Occupants of the real world recognize that Joe Biden won the 2020 presidential election. His lead is far too large to reverse, and President's Donald Trump's disingenuous defenders haven't even offered a legal theory, much less any evidence, that would so much as dent it.
But the president and his appointed administrator of the General Services Administration, Emily Murphy, continue to constitute a two-person blockade preventing the Biden team from commencing the transition. That is because the law — the Presidential Transition Act of 1963 — assigns to the GSA head the responsibility to "ascertain" the "apparent" winner and trigger the government's formal transition-of-power apparatus.
With the exception of the Bush-Gore contest in 2000, which was genuinely uncertain for weeks, no GSA administrator has ever failed to promptly ascertain an apparent presidential election winner. (To be fair, in no other election has the apparent loser simply refused to concede.)
Murphy's stall has far more than symbolic consequences. Among other severe problems, it prevents the release of $9.9 million in funds for salaries, office space and other necessities; it prevents the incoming administration from gaining access to data and information it needs to hit the ground running on Jan. 20; it impedes the recruitment of 4,000 political appointees, including 1,250 who require Senate confirmation; and it keeps Biden from receiving the president's daily intelligence briefing.
On Wednesday, Biden urged Murphy to get off the dime, asserting in harsh terms that the delay could set the distribution of COVID-19 vaccine back by "weeks or months." So far, she has shown no signs of budging or even identified what her criteria for ascertaining an apparent winner might be.
Some transition officials have hinted at the possibility of a lawsuit to compel Murphy to do her duty, but Biden himself told reporters a week after the election, "I don't see a need for legal action, quite frankly."
Why not? Given the urgency of starting the transition, the relative clarity of the legal command and the unprecedented nature of Murphy's foot-dragging, why not rush into court to seek a declaratory judgment that Biden is the apparent winner and that the formal transition must begin as a matter of law?
In a word, because the lawsuit plausibly could fail, and such a result would embolden Trump to block the transition up until the second that the Constitution declares he is no longer president (which, thankfully, it does: The 20th Amendment states flatly that his term "shall end" at noon on Jan. 20, in the year after an election. He can blockade himself in the basement, but he is no less an ex-president).
There are two ways in which a court, including the Supreme Court, could hold for Trump, even though the thrust of the law seems clearly to require Murphy to ratify the reality of Biden's apparent win.
The first is to interpret the Presidential Transition Act as leaving the ascertainment of a winner to the unreviewable discretion of Murphy, using whatever tools and judgment she decides to bring to bear.
That would, however, be a lousy and brittle interpretation of the law. There is an actual meaning to the term "apparent winner," and the administrative function that the law assigns Murphy should not permit her to declare, as Humpty Dumpty does in the sequel to "Alice in Wonderland," "When I use a word, it means just what I choose it to mean — neither more nor less."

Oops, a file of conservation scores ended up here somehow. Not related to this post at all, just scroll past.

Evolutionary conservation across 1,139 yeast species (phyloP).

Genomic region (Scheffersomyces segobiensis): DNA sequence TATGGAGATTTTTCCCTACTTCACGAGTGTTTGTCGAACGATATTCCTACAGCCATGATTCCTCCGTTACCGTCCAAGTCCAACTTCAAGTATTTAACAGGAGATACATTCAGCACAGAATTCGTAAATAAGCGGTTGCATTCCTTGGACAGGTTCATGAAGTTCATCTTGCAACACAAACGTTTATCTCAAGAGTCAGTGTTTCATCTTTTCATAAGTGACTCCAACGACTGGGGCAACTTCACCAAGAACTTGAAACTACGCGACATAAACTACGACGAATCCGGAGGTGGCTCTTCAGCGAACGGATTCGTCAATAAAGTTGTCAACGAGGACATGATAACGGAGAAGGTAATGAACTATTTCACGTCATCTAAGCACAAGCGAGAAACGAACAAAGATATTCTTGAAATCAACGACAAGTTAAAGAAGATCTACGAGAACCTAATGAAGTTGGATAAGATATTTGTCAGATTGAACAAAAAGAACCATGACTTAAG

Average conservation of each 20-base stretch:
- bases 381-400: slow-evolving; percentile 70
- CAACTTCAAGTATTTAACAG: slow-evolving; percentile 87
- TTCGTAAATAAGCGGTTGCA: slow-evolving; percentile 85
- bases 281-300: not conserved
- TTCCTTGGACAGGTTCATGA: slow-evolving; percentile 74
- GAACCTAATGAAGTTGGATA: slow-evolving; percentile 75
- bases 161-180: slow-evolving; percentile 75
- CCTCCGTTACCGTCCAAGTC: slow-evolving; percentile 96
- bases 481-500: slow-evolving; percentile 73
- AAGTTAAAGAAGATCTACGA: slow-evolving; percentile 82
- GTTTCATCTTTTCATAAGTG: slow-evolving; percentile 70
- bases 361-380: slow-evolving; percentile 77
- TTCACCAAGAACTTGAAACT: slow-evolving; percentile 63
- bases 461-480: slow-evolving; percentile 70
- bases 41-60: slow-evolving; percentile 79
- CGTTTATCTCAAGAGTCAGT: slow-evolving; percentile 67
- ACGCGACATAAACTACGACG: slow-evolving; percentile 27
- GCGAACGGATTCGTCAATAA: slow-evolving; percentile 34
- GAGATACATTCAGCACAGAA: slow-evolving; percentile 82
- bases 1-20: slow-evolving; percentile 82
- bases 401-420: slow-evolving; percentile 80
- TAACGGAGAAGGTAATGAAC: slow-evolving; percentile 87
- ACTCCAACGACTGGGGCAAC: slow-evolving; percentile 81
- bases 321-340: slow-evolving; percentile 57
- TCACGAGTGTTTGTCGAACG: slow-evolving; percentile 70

The second argument that could prevail in today's federal courts relies on a version of the unitary executive theory beloved by many conservatives and accepted by many more judges now that Trump has appointed some 200 of them to the federal bench. It goes something like this: All executive power resides in the president, so no executive branch employee can contradict him as a matter of that core legal power.
This would mean that Murphy's judgment and discretion are completely beside the point; Trump has determined that Biden is not the apparent winner (indeed — he has declared himself the apparent winner by tweet and in a news conference), and it simply follows that nobody in the executive branch can legally adopt a different position.
On top of that, a Biden lawsuit would run up against federal judges' general disinclination to accuse a president of bad faith, which has produced a bevy of problems in the age of Trump. There are several doctrines that require courts to defer to presidents. Those doctrines make sense to the extent that they allow the president to execute policy, as is his job, but they have also proved naive and ill-adapted to a president who lies routinely and flouts laws and norms.
The upshot is that Biden's team — and the country — is caught between two bad choices.
The Biden camp can sue, which would without doubt eat up time and could result in a loss that would legitimate Trump's appalling hijack of the government. Or the president-elect can keep ratcheting up the political pressure, knowing that it may only play to Trump's petty craving to exercise his ever-diminishing power, even in the face of his failures to steal the election in the courts.
Jan. 20 cannot come soon enough.
ABOUT THE WRITER
Harry Litman is a former U.S. attorney and the host of the podcast "Talking Feds." Twitter: @HarryLitman(c)2020 Los Angeles Times Distributed by Tribune Content Agency, LLC